Figure 1: Sagittal view; note the smooth contour of the uterus.
Figure 2: Coronal view; note the two uterine cavities, myometrium, and thick septum.
Figure 3: Axial view; note the cervices and two canals.

The patient underwent examination under anesthesia, excision of the vaginal septum, and hysterosalpingogram (HSG). The uterine cavities were sounded. The left uterine cavity sounded to 3.5 inches, and the right uterine cavity sounded to 2 inches. Both uterine cavities were cannulated at the same time, and there was a septum. During the HSG, the left cervix and uterus spilled Omnipaque dye through the left fallopian tube, and, likewise, the right cervix and uterus spilled dye through the right fallopian tube. A laparoscopy was also performed demonstrating one uterine fundus, two fallopian tubes, and two ovaries. The decision was made not to remove the uterine septum because both uterine cavities were functional and she could achieve pregnancy in either cavity. Her dyspareunia improved following the removal of the vaginal septum.

On semen analysis, her husband was found to have azoospermia secondary to chemotherapy and radiation therapy. As a result of this revelation, the patient decided to proceed with artificial insemination with donor sperm.

3. Discussion

The etiology of mullerian duct anomalies is not well understood [4, 5]. Most defects are polygenic and multifactorial [5]. The classification system for uterine anomalies by the American Society for Reproductive Medicine (ASRM) is based on six groups [4, 6]. Greater than 90% of mullerian duct anomalies can be grouped in the ASRM classification system [5]. Of the mullerian duct anomalies, the most common is the septate uterus [5]. This case represents a uterine anomaly that is not part of the ASRM classification system.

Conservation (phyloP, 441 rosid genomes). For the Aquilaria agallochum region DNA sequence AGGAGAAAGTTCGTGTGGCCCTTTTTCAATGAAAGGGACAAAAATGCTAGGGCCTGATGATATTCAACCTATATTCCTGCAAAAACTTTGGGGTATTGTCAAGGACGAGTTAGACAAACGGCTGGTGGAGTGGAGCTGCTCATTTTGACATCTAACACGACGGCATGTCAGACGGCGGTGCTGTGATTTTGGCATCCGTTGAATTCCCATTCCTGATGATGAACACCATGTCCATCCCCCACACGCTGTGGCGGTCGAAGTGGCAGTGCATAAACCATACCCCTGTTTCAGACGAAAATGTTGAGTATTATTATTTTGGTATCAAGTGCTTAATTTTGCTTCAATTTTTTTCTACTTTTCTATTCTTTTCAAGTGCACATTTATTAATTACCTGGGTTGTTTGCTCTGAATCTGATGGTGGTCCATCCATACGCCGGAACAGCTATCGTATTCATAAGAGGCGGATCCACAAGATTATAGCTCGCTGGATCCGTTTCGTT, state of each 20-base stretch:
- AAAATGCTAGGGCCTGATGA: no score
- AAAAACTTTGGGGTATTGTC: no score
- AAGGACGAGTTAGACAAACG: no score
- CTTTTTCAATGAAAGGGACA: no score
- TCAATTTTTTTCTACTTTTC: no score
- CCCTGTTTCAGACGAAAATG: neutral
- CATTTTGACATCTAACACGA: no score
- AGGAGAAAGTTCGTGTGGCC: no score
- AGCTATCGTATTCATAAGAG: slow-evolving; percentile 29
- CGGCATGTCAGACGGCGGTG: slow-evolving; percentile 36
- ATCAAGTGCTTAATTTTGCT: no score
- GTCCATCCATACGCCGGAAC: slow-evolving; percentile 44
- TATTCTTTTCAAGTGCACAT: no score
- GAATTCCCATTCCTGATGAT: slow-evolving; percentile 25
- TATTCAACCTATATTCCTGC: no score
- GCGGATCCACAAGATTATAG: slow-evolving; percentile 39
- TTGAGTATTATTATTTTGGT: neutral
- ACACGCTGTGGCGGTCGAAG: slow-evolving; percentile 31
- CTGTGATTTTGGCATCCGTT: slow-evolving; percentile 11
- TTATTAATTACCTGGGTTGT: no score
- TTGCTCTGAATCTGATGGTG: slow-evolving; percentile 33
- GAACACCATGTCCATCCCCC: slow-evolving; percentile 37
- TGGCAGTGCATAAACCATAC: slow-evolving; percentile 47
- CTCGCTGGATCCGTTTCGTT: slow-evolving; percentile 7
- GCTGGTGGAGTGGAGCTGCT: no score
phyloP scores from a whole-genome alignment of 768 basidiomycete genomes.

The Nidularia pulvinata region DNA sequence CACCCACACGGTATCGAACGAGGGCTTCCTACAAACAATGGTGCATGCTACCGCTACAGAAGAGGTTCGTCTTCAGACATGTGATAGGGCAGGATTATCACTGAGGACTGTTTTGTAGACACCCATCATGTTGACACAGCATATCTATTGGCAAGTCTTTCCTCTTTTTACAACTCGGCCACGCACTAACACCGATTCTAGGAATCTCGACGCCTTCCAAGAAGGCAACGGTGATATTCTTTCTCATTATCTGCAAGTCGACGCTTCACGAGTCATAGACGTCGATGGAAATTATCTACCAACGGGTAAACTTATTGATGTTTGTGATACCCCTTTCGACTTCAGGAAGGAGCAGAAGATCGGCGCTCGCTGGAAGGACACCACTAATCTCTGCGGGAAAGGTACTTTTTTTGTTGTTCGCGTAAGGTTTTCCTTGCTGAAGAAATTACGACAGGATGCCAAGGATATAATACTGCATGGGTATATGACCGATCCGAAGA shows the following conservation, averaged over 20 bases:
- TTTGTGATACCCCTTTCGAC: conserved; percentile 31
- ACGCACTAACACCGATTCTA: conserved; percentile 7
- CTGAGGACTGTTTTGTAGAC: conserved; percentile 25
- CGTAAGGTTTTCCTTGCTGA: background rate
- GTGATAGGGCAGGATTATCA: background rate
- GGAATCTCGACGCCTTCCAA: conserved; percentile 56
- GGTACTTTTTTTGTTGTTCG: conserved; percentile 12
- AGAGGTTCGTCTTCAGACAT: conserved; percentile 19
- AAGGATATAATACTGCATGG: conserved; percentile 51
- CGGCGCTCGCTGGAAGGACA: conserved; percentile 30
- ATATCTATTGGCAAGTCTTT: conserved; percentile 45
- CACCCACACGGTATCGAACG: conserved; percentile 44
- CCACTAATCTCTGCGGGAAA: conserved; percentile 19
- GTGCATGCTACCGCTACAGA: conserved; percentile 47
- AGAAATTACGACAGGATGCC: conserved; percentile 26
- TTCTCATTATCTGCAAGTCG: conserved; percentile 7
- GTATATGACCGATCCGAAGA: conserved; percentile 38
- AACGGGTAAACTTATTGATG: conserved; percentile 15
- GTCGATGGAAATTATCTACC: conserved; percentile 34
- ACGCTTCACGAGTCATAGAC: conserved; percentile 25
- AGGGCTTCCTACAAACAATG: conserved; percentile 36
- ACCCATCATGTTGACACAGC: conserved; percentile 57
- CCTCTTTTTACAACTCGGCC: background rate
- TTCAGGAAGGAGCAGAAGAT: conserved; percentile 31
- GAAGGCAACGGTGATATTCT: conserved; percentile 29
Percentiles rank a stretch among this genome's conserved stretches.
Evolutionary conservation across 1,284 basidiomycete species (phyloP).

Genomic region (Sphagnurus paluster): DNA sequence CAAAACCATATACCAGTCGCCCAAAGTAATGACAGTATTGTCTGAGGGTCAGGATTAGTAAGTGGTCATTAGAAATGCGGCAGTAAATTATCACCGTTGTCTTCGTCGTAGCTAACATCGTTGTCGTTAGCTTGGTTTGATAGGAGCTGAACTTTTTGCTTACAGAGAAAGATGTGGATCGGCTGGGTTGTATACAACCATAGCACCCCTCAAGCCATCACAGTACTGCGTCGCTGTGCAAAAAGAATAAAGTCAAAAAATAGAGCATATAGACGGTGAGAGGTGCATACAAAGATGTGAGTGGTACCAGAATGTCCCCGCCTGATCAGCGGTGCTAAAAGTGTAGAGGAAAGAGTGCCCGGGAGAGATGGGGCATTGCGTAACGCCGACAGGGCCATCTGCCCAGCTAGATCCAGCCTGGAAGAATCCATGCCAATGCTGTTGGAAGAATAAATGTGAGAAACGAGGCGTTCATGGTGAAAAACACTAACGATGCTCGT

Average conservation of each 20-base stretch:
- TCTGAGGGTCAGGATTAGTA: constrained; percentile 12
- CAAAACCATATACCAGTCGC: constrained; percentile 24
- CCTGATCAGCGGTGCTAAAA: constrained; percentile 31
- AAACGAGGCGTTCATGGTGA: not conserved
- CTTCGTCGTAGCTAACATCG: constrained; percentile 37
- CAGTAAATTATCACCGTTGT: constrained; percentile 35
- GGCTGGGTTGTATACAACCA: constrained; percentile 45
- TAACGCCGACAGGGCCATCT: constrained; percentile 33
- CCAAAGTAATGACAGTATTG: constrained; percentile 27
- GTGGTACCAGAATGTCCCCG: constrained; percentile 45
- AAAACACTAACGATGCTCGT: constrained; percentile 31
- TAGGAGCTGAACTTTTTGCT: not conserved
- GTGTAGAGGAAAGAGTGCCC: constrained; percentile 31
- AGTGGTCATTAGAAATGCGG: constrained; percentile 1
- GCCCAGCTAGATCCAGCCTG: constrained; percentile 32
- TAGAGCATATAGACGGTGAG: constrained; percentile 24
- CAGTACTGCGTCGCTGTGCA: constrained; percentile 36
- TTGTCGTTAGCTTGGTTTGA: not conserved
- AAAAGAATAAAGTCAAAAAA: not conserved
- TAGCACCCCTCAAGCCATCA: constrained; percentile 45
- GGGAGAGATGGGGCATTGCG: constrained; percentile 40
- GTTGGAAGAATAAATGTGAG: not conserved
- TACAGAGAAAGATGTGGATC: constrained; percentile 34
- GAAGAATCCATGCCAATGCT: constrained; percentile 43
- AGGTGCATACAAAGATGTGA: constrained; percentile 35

Similar to the aforementioned case, there are cases in the literature that describe normal uteri with double cervices. Pavone et al. described a case with a septate uterus, two cervices, and a smooth fundus [1]. Shirota et al. described a case with a normal uterus, a double cervix that communicated at the internal os, and a vagina with a longitudinal septum [2]. Dunn and Hantes described a case where hysteroscopy revealed one normal cervix and the other cervix ended in a blind pouch [4]. Duffy et al. described a case with a longitudinal vaginal septum with two cervices and a normal fundus with two uterine cavities [7]. Chang et al. described five cases with uterine septum, double cervices, and vaginal septum [8]. Ribeiro et al. reported that, since 1994, approximately 40 cases of this particular anomaly have been reported [9].

The above cases are very similar in that they represent mullerian duct anomalies that do not fit into the ASRM classification system. We would like to propose the inclusion of this rare anomaly in an amended classification system by the American Society for Reproductive Medicine.